Really the hardest thing for artists today is how to make music and still feed yourself, there is so much piracy and file sharing, it is very difficult for artist to ply their trade. It is easier than ever to be heard and get the music out to the masses, but harder than ever to make a living. Music is definitely a labor of love. I am sure it is the same for all the arts.
John P: I think Blues and Blues-Rock still has such a following because it is elemental; it speaks to universal experiences and emotions. It’s also loud enough and raunchy enough that after you play it or listen to it, you feel better; you’ve worked some of the bad stuff out of your system. I also believe that many blues fans simply don’t find that in today’s music. It’s very difficult to find good music, written and played by people who actually have talent, here in the US unless you dig deep and find artists that never get any airplay or commercial attention. I do like some new music, but it just doesn’t have the soul the old stuff had, where everyone was deeply involved in the process of creating a song and put everything they had into it.
What’s the best jam you ever played in? What are some of the most memorable gigs you've had?
John H: I have had the opportunity to play some pretty cool gigs, but for me the ones that are the most memorable are always the more intimate gigs where the crowd is right in front of a low stage. When you are face to face with your fans and actually interacting with people who come to your shows again and again and are always up front stomping their feet and clapping their hands. The energy level just goes through the roof. The adrenaline and fun quotient goes way up. You get a real sense of appreciation. It is way more intense than playing a festival for 20,000 people. Not that that isn’t fun-believe me it is an adrenaline rush also, but the gigs I remember the most are at the smaller clubs, where you get to feel the fans and be part of their experience.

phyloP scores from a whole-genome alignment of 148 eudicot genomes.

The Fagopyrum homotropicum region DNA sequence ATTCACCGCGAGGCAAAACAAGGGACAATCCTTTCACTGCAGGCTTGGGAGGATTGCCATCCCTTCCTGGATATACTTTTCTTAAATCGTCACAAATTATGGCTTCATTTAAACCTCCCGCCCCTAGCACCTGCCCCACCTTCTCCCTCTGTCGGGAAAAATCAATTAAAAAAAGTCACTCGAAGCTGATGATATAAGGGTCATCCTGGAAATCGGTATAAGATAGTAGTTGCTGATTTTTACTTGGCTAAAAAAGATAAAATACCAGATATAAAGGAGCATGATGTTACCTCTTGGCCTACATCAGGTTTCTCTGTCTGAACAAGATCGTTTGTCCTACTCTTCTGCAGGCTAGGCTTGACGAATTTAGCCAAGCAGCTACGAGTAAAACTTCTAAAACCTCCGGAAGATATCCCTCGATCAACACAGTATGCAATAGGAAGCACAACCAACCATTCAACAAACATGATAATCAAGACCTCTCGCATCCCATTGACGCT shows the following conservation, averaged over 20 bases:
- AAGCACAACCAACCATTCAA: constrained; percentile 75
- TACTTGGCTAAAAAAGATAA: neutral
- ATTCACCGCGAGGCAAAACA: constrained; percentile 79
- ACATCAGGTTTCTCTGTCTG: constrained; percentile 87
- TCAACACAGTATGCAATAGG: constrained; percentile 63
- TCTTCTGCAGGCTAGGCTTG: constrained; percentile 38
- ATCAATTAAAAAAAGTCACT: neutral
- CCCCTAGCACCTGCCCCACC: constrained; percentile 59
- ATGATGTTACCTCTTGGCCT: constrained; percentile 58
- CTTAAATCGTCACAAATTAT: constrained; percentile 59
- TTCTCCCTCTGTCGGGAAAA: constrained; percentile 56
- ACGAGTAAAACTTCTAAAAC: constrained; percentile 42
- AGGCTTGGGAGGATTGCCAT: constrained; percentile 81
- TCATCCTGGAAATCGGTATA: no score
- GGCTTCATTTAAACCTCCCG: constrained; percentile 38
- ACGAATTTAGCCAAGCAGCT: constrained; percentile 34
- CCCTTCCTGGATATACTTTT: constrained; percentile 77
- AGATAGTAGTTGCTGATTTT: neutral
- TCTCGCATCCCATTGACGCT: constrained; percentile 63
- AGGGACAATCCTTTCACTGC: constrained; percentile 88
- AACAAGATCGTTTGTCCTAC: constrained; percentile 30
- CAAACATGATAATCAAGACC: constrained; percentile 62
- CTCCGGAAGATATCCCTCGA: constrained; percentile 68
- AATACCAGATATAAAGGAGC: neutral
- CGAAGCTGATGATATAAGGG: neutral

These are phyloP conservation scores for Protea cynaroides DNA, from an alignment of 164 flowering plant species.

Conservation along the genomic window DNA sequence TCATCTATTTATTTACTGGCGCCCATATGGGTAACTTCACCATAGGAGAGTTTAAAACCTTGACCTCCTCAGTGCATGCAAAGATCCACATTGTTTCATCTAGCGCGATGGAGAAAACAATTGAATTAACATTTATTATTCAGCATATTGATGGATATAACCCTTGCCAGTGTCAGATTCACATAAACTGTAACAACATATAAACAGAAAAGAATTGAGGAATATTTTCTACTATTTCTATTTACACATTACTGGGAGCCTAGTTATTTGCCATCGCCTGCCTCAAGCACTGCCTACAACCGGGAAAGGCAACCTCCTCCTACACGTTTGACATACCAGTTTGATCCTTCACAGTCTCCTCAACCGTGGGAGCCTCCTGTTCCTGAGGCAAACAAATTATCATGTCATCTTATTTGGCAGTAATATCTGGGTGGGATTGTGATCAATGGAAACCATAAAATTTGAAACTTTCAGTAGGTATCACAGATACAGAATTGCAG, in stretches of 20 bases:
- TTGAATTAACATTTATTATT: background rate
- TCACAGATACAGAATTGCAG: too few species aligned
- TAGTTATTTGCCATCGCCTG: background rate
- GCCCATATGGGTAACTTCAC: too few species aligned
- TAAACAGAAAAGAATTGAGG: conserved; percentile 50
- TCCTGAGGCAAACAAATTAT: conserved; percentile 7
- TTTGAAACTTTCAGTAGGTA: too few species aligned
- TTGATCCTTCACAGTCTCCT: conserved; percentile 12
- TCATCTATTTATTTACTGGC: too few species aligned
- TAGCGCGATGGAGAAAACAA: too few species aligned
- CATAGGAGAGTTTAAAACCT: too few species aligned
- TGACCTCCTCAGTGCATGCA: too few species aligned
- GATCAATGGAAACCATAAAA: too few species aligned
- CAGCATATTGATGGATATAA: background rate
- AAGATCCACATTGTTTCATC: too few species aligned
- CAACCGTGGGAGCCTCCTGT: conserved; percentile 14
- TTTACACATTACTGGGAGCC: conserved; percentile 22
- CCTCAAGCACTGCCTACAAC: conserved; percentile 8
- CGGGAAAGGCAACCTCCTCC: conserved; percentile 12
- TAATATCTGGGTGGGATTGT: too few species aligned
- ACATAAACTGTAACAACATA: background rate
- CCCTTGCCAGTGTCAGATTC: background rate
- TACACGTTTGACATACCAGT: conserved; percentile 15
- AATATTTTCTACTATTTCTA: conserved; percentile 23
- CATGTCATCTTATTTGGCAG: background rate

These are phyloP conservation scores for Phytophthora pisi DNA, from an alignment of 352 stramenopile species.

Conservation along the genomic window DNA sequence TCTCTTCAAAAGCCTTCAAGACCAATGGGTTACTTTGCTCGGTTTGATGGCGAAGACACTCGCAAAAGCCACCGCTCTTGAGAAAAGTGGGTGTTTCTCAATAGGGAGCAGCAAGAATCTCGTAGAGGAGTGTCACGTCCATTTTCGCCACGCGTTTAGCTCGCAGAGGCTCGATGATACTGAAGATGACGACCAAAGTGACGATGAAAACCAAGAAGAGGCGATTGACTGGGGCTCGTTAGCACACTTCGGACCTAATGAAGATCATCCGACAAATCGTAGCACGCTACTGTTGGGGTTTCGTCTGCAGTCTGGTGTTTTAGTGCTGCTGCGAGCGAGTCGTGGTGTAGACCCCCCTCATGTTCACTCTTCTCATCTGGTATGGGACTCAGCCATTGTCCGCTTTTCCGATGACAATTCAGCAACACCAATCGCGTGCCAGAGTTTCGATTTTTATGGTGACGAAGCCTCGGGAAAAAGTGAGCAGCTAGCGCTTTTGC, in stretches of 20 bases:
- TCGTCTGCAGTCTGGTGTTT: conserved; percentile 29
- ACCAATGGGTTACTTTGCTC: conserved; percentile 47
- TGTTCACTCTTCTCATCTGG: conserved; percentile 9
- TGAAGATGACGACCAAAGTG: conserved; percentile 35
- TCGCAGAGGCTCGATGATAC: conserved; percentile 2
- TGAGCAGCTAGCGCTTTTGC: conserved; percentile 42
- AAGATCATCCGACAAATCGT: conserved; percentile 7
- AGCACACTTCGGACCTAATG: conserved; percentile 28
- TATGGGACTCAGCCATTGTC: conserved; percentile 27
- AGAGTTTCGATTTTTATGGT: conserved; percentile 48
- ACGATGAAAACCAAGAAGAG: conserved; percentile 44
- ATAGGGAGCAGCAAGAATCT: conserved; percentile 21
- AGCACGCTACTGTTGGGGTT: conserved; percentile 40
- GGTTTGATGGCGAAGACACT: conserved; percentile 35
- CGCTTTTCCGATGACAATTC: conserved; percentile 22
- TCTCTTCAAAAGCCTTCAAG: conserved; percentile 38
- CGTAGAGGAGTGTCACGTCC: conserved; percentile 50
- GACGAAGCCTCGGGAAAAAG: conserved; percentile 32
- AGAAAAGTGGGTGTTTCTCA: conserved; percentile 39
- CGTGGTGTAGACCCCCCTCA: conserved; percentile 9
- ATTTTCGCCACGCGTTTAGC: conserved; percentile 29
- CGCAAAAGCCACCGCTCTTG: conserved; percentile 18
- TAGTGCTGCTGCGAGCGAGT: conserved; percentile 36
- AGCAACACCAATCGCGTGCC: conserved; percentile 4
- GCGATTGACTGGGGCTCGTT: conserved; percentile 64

John P: The best time I ever had playing was at a backyard jam at a large party in 2003. I was playing with people I had only met that day, using a borrowed guitar. We all just kind of winged it, and it actually sounded good, we had a great time, and the people listening loved it. Not including a few breaks for food and beer, we played for about five hours.
Chuck: Ironically enough, one of the most memorable shows I ever played was opening up for a budding young country artist. This enabled me to play not only the largest stage I'd ever walked on, but a crowd of several thousand people as well. The energy was overwhelming, but addictive.
Which meetings have been the most important experiences for you? What is the best advice ever given you?